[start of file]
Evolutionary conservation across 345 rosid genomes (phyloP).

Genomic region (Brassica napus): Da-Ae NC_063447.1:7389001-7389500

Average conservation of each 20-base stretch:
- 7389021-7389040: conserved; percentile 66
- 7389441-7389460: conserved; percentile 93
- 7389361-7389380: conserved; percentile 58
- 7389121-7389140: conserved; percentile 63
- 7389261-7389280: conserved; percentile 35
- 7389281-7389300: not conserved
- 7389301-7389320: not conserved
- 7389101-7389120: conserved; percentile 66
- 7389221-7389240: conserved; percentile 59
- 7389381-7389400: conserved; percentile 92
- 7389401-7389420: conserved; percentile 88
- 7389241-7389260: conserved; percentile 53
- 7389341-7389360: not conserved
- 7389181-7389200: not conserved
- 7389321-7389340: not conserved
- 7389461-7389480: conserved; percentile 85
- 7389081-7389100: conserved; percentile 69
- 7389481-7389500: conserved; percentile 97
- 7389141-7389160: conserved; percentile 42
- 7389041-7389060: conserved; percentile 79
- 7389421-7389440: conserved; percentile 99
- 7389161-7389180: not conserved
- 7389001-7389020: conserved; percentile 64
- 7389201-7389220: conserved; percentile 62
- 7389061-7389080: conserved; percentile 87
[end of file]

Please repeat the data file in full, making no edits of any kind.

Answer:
Evolutionary conservation across 345 rosid genomes (phyloP).

Genomic region (Brassica napus): Da-Ae NC_063447.1:7389001-7389500

Average conservation of each 20-base stretch:
- 7389021-7389040: conserved; percentile 66
- 7389441-7389460: conserved; percentile 93
- 7389361-7389380: conserved; percentile 58
- 7389121-7389140: conserved; percentile 63
- 7389261-7389280: conserved; percentile 35
- 7389281-7389300: not conserved
- 7389301-7389320: not conserved
- 7389101-7389120: conserved; percentile 66
- 7389221-7389240: conserved; percentile 59
- 7389381-7389400: conserved; percentile 92
- 7389401-7389420: conserved; percentile 88
- 7389241-7389260: conserved; percentile 53
- 7389341-7389360: not conserved
- 7389181-7389200: not conserved
- 7389321-7389340: not conserved
- 7389461-7389480: conserved; percentile 85
- 7389081-7389100: conserved; percentile 69
- 7389481-7389500: conserved; percentile 97
- 7389141-7389160: conserved; percentile 42
- 7389041-7389060: conserved; percentile 79
- 7389421-7389440: conserved; percentile 99
- 7389161-7389180: not conserved
- 7389001-7389020: conserved; percentile 64
- 7389201-7389220: conserved; percentile 62
- 7389061-7389080: conserved; percentile 87